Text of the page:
Safety cushion
In a contingent immunization strategy, the difference between the initially available immunization level and the safety-net return.
Safety-net return
The minimum available return that will trigger an immunization strategy in a contingent immunization strategy.
Samurai market
The foreign market in Japan.
Savings deposits
Accounts that pay interest, typically at below-market interest rates, that do not have a specific maturity; and that usually can be withdrawn upon demand.
To trade for small gains. It normally involves establishing and liquidating a position quickly, usually within the same day. scenario analysis The use of horizon analysis to project bond total returns under different reinvestment rates and future market yields.
Search costs
Costs associated with locating a counterparty to a trade, including explicit costs (such as advertising) and implicit costs (such as the value of time). Related: Information costs
Secondary market
The market where securities are traded after they are initially offered in the primary market.
Securities analysts
Related: Financial analysts
The process of creating a passthrough, such as the mortgage pass- through security, by which the pooled assets become standard securities backed by those assets.
Security deposit (initial)
Synonymous with the term margin. A cash amount of funds that must be deposited with the broker for each contract as a guarantee of fulfillment of the futures contract. It is not considered as part payment or purchase. Related: Margin
Security deposit (maintenance)
Related: Maintenance margin security market line (SML) .
A description of the risk return relationship for individual securities, expressed in a form similar to the capital market line.
Sell hedge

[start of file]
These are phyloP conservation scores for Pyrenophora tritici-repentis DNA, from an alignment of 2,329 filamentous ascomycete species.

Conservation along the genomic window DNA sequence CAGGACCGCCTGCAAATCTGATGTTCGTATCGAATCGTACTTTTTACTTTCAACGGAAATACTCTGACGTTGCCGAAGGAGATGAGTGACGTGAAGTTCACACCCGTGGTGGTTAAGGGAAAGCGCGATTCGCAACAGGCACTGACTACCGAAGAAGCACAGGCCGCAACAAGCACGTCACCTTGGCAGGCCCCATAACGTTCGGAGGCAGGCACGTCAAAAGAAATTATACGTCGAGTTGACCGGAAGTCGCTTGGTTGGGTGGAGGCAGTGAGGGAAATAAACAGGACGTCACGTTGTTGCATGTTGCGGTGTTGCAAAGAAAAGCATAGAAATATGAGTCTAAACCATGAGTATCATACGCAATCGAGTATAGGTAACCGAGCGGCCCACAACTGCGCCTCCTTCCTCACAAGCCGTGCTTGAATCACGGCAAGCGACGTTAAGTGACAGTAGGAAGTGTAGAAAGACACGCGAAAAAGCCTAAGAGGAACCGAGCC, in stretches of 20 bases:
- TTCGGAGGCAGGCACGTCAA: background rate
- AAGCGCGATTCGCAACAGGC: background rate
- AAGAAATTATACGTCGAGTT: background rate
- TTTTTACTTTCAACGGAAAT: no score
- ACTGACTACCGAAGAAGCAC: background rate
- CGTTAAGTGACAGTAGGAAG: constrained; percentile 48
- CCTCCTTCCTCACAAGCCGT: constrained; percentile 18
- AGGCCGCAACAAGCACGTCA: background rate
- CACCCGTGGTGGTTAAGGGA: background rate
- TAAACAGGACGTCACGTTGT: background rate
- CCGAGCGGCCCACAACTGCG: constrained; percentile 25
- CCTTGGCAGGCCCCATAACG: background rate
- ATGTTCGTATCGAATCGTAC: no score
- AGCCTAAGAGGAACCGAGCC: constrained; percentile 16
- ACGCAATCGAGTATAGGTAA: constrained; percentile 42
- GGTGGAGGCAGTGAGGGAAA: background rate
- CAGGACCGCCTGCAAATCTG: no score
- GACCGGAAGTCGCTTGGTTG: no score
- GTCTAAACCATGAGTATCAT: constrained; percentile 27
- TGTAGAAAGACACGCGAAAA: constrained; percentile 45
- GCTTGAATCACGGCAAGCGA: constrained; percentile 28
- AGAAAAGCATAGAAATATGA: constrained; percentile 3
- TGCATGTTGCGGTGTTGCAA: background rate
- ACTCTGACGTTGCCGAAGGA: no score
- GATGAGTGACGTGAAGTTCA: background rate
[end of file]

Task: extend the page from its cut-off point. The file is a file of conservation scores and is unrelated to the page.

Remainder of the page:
Related: Short hedge
Sell limit order
conditional trading order that indicates that a, security may be sold at the designated price or higher. Related: Buy limit order
Sell-side analyst
Also called a Wall Street analyst, a financial analyst who works for a brokerage firm and whose recommendations are passed on to the brokerage firm's customers.
Selling short
A trade in which the investor (working through a broker) borrows a security, sells it, repurchases it at a later time, and then returns it to the party who initially loaned the security. If the price has fallen, the short seller profits. When the security is returned, the investor is said to have "covered the short position."
Semistrong form efficiency
A form of pricing efficiency where the price of the security fully reflects all public information (including, but not limited to, historical price and trading patterns). Compare weak form efficiency and strong form efficiency.
Serial bonds
Corporate bonds arranged so that specified principal amounts become due on specified dates. Related: Term bonds
Settlement date
Also called the delivery date, the designated date at which the parties to a futures contract must transact.
Settlement Price
A figure determined by the closing range which is used to calculate gains and losses in futures market accounts. Settlement prices are used to determine gains, losses, margin calls, and invoice prices for deliveries. Related: Closing range
Settlement rate
The rate suggested in Financial Accounting Standard Board (FASB) 87 for discounting the obligations of a pension plan. The rate at which the pension benefits could be effectively settled ff the pension plan wished to terminate its pension obligation.
Shareholders' letter
A section of an annual report where one can find jargon-free discussions by management of successful and failed strategies which provides guidance for the probing of the rest of the report.
Sharpe benchmark
A statistically created benchmark that adjusts for a managers' index-like tendencies.
Sharpe Index
A measure of a portfolio's excess return relative to the total variability of the portfolio. Related: Treynor Index
One who has sold a contract to establish a market position and who has not yet closed out this position through an offsetting purchase; the opposite of a long. Related: Long
Short hedge
The sale of a futures contract(s) to eliminate or lessen the possible decline in value ownership of an approximately equal amount of the actual financial instrument or physical commodity. Related: Long hedge
Short position
In the cash market, a sale of securities not owned. The securities sold are borrowed. In the futures market, the sale of a futures contract with no offsetting long position. In the options market, the sale of an option with no offsetting long position.
Short selling
Establishing a market position by selling a futures contract.
Short squeeze
A situation in which a lack of supply tends to force prices upward. short straddle A straddle in which one put and one call are sold.
Short-term solvency ratios